- Associated Press - Monday, August 9, 2010

LAS VEGAS | Matt Nguyen’s career options once amounted to hair cutting or maybe military service. But the 21-year-old dancer nicknamed “Dumbo” now makes $4,000 a month cutting up dance floors and battling fellow hip-hop crews.

And after propelling to fame through a cable TV reality competition, Mr. Nguyen and his buddies from Southern California think their new career could last longer than the latest two-step.

“We used to just dance for fun,” said Mr. Nguyen, the frontman for Poreotics, a hip-hop troupe featured in Justin Bieber’s latest music video as well as all over YouTube.

“We didn’t think it was going to be that big, but it’s our life now,” he said, as he waited to rehearse at the recent World Hip-Hop Dance Championships in Las Vegas.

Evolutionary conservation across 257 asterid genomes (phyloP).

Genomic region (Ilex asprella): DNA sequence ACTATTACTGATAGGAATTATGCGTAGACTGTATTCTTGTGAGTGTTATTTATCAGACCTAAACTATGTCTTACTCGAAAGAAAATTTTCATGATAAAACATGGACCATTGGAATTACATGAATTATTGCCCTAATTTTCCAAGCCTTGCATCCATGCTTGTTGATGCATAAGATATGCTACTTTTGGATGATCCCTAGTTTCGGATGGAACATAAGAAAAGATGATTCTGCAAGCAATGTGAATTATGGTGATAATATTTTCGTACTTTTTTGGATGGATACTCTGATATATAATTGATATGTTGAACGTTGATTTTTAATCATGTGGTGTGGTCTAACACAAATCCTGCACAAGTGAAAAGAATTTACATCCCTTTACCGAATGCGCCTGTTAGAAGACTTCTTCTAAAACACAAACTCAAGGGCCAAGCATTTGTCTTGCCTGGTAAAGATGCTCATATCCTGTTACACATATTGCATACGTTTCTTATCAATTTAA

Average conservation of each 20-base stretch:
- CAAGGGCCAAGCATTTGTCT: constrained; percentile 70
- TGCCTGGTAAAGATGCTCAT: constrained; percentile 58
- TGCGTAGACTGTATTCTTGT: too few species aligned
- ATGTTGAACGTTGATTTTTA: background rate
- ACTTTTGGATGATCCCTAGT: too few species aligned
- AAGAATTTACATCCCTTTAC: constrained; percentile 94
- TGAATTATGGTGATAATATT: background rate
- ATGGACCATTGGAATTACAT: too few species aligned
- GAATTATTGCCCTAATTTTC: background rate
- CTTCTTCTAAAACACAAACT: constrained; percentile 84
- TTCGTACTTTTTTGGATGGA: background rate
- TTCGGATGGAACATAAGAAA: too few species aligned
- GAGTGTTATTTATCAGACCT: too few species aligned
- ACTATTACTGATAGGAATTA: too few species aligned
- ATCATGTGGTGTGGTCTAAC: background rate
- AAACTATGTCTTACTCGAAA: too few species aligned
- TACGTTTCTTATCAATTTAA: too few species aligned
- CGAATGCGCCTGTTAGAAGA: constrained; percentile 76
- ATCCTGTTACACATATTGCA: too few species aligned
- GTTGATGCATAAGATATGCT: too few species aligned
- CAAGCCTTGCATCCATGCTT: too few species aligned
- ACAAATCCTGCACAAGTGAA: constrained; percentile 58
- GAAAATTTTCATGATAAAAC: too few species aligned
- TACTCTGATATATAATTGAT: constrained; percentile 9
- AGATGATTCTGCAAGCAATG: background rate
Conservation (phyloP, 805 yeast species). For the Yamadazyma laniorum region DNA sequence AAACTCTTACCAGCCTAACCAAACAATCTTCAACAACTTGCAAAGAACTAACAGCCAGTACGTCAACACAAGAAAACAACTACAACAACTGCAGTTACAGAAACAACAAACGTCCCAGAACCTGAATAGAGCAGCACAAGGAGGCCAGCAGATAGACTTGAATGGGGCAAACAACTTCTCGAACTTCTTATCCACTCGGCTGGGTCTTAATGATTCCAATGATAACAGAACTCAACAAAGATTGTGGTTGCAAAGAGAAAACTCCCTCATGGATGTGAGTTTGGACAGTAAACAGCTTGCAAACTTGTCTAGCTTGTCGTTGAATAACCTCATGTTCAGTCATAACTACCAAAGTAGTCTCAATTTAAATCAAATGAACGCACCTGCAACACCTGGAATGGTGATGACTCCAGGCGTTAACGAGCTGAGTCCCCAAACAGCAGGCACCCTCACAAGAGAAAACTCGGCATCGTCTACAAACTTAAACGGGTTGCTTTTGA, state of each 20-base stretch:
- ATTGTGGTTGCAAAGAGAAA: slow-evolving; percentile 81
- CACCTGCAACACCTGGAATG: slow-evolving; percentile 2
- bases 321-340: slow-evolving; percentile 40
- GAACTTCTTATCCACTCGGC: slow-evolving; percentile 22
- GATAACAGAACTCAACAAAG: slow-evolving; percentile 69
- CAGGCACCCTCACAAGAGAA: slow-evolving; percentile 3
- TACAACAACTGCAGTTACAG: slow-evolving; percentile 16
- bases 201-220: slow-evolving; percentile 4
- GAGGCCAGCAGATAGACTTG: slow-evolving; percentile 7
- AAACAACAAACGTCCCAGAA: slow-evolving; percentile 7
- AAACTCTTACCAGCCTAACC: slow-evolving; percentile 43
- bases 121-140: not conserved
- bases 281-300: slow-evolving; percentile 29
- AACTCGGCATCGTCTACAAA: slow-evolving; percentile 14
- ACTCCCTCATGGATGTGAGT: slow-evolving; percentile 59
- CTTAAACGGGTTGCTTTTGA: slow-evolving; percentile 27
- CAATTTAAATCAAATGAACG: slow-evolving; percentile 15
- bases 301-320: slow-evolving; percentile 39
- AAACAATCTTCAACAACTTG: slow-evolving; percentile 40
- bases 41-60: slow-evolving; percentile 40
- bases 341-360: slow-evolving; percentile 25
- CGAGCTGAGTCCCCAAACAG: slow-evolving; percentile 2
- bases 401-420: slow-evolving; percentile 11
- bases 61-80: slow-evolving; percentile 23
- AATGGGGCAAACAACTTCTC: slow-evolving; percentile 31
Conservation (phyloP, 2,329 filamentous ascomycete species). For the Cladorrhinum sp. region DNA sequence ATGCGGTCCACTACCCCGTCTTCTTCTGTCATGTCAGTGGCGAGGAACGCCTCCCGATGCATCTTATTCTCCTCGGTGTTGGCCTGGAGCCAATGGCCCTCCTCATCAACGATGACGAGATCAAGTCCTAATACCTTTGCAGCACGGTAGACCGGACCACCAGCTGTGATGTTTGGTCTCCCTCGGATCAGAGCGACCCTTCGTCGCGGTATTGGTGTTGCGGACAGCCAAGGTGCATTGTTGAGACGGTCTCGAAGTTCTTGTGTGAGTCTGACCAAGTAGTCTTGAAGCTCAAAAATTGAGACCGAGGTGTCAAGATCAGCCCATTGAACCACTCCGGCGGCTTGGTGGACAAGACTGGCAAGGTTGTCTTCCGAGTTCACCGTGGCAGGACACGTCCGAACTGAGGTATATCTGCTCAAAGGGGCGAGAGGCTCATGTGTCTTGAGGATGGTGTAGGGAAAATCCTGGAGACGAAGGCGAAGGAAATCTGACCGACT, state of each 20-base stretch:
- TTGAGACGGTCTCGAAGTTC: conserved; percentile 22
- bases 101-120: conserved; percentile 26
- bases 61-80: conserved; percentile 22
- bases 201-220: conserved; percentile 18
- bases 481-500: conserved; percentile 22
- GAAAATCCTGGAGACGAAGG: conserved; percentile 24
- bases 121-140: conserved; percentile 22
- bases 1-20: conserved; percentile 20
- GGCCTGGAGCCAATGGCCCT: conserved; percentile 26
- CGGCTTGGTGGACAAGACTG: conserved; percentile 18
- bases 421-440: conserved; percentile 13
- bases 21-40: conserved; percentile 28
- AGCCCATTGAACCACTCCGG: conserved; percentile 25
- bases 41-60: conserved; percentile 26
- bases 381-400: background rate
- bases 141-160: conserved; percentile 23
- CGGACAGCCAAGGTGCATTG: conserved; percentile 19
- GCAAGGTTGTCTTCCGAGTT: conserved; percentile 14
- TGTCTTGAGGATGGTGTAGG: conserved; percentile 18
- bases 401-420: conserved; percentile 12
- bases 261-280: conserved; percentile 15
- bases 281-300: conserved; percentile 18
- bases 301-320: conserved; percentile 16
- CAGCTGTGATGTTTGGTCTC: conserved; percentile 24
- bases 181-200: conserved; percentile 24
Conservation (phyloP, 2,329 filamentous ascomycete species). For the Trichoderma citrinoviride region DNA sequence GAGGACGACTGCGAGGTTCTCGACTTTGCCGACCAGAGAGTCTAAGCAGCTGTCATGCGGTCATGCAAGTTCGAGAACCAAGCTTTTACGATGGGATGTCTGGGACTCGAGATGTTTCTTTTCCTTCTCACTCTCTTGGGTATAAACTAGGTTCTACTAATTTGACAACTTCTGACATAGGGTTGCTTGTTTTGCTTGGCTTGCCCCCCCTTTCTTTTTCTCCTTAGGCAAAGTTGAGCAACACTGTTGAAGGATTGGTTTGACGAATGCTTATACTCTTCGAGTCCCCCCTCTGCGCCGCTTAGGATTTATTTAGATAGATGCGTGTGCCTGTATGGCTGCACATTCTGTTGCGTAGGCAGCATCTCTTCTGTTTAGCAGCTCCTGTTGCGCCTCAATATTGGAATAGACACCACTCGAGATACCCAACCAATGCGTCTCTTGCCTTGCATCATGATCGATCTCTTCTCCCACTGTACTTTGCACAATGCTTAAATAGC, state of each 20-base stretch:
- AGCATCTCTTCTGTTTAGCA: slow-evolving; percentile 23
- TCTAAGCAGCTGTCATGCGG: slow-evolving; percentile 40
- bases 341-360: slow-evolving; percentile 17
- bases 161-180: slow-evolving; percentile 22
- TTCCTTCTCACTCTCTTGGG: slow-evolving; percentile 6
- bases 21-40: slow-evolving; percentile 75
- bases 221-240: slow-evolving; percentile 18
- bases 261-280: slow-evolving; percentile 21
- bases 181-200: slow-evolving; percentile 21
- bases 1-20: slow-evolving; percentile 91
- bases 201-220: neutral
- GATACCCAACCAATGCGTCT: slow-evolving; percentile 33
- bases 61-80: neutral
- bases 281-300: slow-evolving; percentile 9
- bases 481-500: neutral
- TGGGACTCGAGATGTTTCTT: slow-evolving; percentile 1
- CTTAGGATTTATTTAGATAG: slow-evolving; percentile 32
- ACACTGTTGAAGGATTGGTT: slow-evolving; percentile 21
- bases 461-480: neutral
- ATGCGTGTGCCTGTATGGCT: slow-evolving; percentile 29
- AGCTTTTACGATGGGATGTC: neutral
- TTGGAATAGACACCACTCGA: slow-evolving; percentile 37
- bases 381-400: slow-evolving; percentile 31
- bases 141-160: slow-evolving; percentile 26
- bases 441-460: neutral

Poreotics represented the United States as back-to-back national champions. Nearly 200 crews from 28 countries went toe to toe across three divisions, with a female crew from New Zealand taking top honors and Poreotics placing second overall.

Dancers ranging from ages 5 to 45 convened at the Red Rock Resort waiting to bust a move in front of their global colleagues during the preliminaries. Crews in red football jerseys, blue spacesuits and custom-made T-shirts hyped each other up and held impromptu rehearsals in the hotel’s halls.

More than 4,000 ousted competitors and paying fans watched the finals at the resorts Orleans Arena.

The market for professional hip-hop dance crews has evolved in recent years, with films like “Step Up 3D,” reality television and amateur videos online fueling demand for showcases of popping, locking, and other signature styles of the once-underground pastime.

But earning a living through hip-hop dance is still a difficult leap at best — even for crews like Poreotics, who have gained mainstream fame for their moves.

And veterans who have been break dancing since “Soul Train” say the quality of would-be dancers has dropped amid its growing popularity.